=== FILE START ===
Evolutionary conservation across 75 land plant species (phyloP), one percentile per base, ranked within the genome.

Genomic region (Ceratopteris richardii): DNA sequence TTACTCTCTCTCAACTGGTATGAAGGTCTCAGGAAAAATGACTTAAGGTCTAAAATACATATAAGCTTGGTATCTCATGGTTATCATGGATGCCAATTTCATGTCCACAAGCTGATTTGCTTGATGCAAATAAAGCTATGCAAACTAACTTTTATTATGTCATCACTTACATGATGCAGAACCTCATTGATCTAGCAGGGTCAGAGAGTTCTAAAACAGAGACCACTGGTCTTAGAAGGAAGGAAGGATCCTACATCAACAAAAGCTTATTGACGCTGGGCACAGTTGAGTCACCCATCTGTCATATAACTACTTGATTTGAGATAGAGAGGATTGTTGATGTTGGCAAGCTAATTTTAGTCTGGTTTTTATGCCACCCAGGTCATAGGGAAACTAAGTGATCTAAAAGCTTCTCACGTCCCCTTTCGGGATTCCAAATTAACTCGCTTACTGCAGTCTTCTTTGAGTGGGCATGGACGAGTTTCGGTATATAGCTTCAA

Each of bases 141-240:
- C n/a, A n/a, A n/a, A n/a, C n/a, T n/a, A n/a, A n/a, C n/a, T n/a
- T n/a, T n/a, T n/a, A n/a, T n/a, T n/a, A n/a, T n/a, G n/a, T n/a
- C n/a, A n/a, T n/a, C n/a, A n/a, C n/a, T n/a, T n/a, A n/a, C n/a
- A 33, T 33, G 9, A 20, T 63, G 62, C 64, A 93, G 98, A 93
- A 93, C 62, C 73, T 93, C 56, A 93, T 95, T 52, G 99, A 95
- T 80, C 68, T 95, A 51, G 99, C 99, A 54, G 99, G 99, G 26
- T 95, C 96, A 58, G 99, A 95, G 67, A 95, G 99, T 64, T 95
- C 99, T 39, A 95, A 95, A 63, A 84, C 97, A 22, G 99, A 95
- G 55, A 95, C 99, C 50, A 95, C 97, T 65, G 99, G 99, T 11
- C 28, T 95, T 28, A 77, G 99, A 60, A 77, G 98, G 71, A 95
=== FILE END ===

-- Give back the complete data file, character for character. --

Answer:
Evolutionary conservation across 75 land plant species (phyloP), one percentile per base, ranked within the genome.

Genomic region (Ceratopteris richardii): DNA sequence TTACTCTCTCTCAACTGGTATGAAGGTCTCAGGAAAAATGACTTAAGGTCTAAAATACATATAAGCTTGGTATCTCATGGTTATCATGGATGCCAATTTCATGTCCACAAGCTGATTTGCTTGATGCAAATAAAGCTATGCAAACTAACTTTTATTATGTCATCACTTACATGATGCAGAACCTCATTGATCTAGCAGGGTCAGAGAGTTCTAAAACAGAGACCACTGGTCTTAGAAGGAAGGAAGGATCCTACATCAACAAAAGCTTATTGACGCTGGGCACAGTTGAGTCACCCATCTGTCATATAACTACTTGATTTGAGATAGAGAGGATTGTTGATGTTGGCAAGCTAATTTTAGTCTGGTTTTTATGCCACCCAGGTCATAGGGAAACTAAGTGATCTAAAAGCTTCTCACGTCCCCTTTCGGGATTCCAAATTAACTCGCTTACTGCAGTCTTCTTTGAGTGGGCATGGACGAGTTTCGGTATATAGCTTCAA

Each of bases 141-240:
- C n/a, A n/a, A n/a, A n/a, C n/a, T n/a, A n/a, A n/a, C n/a, T n/a
- T n/a, T n/a, T n/a, A n/a, T n/a, T n/a, A n/a, T n/a, G n/a, T n/a
- C n/a, A n/a, T n/a, C n/a, A n/a, C n/a, T n/a, T n/a, A n/a, C n/a
- A 33, T 33, G 9, A 20, T 63, G 62, C 64, A 93, G 98, A 93
- A 93, C 62, C 73, T 93, C 56, A 93, T 95, T 52, G 99, A 95
- T 80, C 68, T 95, A 51, G 99, C 99, A 54, G 99, G 99, G 26
- T 95, C 96, A 58, G 99, A 95, G 67, A 95, G 99, T 64, T 95
- C 99, T 39, A 95, A 95, A 63, A 84, C 97, A 22, G 99, A 95
- G 55, A 95, C 99, C 50, A 95, C 97, T 65, G 99, G 99, T 11
- C 28, T 95, T 28, A 77, G 99, A 60, A 77, G 98, G 71, A 95